On the southeastern edge of Oklahoma, where vast cattle farms and vacant storefronts dot the landscape, the lack of high-speed Internet service has become a daily frustration for residents.
Wanda Finley, a fourth-grade teacher in Sawyer, Okla., said the satellite service at her home was often very slow to use, and sometimes it was down for days. She can’t schedule medical appointments, request prescription refills or pay her bills online until she gets to work. Almost every weekend, she drives about 40 minutes to school to prepare her weekly lesson plan because a web page at home can take a few minutes to load.
,“I hope that changes,” Ms. Finley, 60, said while sitting in her home on a recent afternoon.
If President Biden gets his way, Ms. Finley and her neighbors will benefit $42.5 billion program Expanding fast internet access across the country. The funding, which was included in 2021 infrastructure legislation, is part of an initiative that has high ambitions: to provide “affordable, reliable high-speed internet” access to every home and business by 2030.
Given its vital role in economic opportunity, education, health care, and other areas, the effort aims to close the “digital divide” by ensuring that all Americans can connect to fast internet. The Biden administration has also invested more than this $22 billion Among other programs to build broadband networks and reduce the cost of Internet bills.
The lack of broadband infrastructure is particularly problematic in rural areas, where Internet service is often unavailable or limited. According to the new program, about 24 percent of Americans in rural areas lack high-speed internet service, compared to 1.7 percent in urban areas. Internet connectivity can boost economic growth, research shows in rural areasHelping create jobs, attract workers, and increase home values.
Efforts to bring broadband to everyone are not new: The federal government has already spent billions of dollars in such efforts, with mixed results. Biden administration officials have said the new program, combined with other federal and state funding, will eventually be enough to reach everyone who does not have high-speed internet access.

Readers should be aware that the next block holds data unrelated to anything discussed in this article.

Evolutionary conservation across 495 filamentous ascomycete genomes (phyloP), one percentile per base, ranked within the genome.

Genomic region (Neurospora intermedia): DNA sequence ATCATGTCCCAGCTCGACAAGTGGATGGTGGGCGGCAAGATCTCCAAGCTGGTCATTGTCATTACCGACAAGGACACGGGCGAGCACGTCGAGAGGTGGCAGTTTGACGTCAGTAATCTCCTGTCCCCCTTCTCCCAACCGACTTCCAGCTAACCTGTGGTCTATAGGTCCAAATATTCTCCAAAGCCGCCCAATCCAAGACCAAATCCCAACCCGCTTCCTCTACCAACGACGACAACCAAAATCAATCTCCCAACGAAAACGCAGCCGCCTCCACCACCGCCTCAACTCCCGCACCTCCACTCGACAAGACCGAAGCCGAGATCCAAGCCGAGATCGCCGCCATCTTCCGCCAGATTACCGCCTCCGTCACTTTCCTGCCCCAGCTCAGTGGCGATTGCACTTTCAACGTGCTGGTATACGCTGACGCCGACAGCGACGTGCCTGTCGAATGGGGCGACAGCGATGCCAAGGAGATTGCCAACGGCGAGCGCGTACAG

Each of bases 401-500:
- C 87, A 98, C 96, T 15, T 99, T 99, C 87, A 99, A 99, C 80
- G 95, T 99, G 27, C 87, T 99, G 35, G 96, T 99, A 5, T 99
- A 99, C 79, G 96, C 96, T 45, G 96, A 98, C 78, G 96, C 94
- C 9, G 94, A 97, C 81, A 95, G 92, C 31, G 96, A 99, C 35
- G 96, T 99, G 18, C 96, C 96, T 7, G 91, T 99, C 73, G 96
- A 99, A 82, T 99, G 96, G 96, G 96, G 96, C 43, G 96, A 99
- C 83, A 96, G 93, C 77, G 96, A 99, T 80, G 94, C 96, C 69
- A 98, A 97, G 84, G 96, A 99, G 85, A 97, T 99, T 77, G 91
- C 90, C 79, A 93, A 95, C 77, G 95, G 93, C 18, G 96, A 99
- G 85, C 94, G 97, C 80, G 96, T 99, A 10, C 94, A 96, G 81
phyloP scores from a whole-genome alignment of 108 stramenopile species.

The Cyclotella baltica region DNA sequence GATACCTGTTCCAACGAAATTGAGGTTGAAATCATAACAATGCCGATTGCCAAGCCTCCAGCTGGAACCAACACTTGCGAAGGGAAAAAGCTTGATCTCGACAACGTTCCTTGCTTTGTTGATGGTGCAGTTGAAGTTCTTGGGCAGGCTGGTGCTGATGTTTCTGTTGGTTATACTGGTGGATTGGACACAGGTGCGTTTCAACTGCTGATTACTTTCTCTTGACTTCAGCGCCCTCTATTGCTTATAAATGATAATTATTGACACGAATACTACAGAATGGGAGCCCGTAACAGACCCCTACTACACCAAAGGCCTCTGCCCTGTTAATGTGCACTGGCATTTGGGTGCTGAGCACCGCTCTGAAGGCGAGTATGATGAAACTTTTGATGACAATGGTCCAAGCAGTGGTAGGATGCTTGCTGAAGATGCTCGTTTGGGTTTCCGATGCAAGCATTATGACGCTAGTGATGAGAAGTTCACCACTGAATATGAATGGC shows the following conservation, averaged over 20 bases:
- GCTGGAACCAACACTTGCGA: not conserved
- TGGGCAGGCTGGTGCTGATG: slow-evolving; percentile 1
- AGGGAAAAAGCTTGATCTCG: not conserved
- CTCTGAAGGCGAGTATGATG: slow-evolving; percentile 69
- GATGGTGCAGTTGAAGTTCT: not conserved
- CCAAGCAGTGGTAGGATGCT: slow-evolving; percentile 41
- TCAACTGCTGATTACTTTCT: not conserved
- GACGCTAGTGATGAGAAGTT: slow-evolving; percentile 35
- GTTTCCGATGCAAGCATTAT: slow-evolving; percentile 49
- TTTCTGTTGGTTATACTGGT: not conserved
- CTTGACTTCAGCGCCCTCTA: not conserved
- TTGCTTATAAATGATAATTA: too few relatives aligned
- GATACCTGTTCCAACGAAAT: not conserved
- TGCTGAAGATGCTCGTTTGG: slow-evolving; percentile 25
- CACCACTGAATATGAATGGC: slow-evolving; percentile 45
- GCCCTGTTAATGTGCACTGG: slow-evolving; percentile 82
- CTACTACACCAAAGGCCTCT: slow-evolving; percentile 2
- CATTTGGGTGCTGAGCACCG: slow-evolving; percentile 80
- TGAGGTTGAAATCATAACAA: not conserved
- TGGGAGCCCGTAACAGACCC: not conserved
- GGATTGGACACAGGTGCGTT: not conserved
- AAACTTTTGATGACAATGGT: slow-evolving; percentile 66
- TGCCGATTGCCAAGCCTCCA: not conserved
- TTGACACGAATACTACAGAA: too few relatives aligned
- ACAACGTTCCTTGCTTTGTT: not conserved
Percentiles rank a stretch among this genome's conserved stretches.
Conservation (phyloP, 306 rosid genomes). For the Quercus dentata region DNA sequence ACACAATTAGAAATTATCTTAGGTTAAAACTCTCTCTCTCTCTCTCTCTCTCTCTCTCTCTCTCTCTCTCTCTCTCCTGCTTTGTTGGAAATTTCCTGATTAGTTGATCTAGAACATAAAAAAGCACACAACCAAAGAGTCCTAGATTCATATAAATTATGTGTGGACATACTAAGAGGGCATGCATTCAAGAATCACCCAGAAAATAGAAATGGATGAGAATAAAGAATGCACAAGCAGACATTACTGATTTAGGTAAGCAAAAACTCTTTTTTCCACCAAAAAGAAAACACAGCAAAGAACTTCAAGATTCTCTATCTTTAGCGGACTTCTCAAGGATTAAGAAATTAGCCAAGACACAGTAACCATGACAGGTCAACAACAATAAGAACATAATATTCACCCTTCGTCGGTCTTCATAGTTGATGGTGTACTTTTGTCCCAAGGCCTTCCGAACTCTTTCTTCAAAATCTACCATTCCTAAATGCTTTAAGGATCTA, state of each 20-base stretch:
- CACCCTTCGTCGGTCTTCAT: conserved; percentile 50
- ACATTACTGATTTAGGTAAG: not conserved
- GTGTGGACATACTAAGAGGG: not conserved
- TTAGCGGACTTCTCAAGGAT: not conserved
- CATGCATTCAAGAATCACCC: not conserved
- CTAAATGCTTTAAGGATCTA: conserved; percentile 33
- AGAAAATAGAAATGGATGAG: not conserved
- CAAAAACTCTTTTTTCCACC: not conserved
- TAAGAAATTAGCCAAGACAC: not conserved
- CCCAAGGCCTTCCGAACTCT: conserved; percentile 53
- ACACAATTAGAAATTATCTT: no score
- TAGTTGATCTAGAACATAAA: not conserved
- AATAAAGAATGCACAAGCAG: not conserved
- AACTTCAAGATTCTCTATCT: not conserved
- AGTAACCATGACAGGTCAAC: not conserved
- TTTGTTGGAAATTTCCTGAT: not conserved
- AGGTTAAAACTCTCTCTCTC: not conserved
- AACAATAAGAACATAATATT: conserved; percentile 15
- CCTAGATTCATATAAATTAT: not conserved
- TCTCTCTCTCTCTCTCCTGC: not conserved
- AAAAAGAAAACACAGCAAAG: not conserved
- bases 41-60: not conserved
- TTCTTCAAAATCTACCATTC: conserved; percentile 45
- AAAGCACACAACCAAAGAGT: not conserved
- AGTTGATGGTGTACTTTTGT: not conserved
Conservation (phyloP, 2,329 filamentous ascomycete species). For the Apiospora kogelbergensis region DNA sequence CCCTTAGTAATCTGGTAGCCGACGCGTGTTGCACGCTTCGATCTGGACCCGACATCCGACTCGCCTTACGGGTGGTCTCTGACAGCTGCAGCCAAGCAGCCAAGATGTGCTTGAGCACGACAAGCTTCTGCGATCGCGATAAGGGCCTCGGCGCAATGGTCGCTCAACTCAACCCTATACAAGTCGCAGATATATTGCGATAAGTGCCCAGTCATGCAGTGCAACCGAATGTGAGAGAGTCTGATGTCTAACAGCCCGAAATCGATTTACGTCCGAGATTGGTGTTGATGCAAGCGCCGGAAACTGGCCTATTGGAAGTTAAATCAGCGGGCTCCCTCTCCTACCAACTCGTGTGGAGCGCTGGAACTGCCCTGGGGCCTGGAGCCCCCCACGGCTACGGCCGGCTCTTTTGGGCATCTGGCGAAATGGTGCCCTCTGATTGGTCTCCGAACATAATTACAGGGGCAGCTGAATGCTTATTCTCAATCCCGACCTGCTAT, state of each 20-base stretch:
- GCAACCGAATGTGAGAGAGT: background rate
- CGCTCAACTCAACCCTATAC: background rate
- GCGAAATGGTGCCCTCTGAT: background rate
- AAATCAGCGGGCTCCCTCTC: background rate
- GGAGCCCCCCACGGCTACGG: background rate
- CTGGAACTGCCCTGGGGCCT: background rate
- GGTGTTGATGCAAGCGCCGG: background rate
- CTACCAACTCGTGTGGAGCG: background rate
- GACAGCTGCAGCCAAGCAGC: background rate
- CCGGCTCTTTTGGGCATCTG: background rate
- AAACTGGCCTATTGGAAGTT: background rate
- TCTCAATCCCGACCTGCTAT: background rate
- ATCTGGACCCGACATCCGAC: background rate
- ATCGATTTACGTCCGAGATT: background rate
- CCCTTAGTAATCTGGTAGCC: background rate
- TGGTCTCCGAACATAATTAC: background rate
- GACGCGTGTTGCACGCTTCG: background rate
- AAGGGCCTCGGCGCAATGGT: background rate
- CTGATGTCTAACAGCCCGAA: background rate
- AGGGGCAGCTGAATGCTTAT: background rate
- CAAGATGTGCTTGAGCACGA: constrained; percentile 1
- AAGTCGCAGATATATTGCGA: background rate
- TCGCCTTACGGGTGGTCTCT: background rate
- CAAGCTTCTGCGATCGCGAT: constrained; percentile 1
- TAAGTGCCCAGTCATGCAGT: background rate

But some state officials and industry analysts remain cautious and have raised concerns about whether the money will achieve all of the administration’s goals.
In part, this is due to the prohibitive cost of deploying broadband infrastructure in rural and sparsely populated areas. When homes are spread far apart and terrain challenges make digging in the ground difficult, laying fiber-optic cables can be costly. Labor shortage may increase further increase construction costs and delay in projects.
According to Federal Communications Commission data, there are 8.5 million “unserved” and 3.6 million “unserved” locations nationwide. Each state received a minimum of $100 million from the $42.5 billion bucket, with additional funding based on its number of unserved locations. States must first address areas where there is no or inadequate internet service, and then can use the funds to build in disadvantaged areas. The remaining funds can be used on community institutions affordability issues,
Success of this initiative is expected varies across states, Some, such as Louisiana and Virginia, has already said that they anticipate covering every unserved and underserved location. Others have expressed more doubts About access to funding.
Adin Rolls, Oklahoma’s director of broadband strategy, said it is unlikely the state, with its large rural population, will have enough funding to reach every unserved location, and covering all unserved areas could be a challenge.
State officials said recent editions of fcc map Internet service available across the country has improved, but it may still overstate coverage, Local governments and providers will be able to challenge existing data, but state allocations are already set, meaning the funding would have to be increased further if officials identified more places lacking high-speed service.
Ms. Rolls said there is a “real possibility” that such a scenario could develop, adding that officials have heard from residents who say “there is definitely an overreach of the service.” And even though he said fiber would be a better long-term investment, a mix of technologies would have to be deployed to reach every untapped location.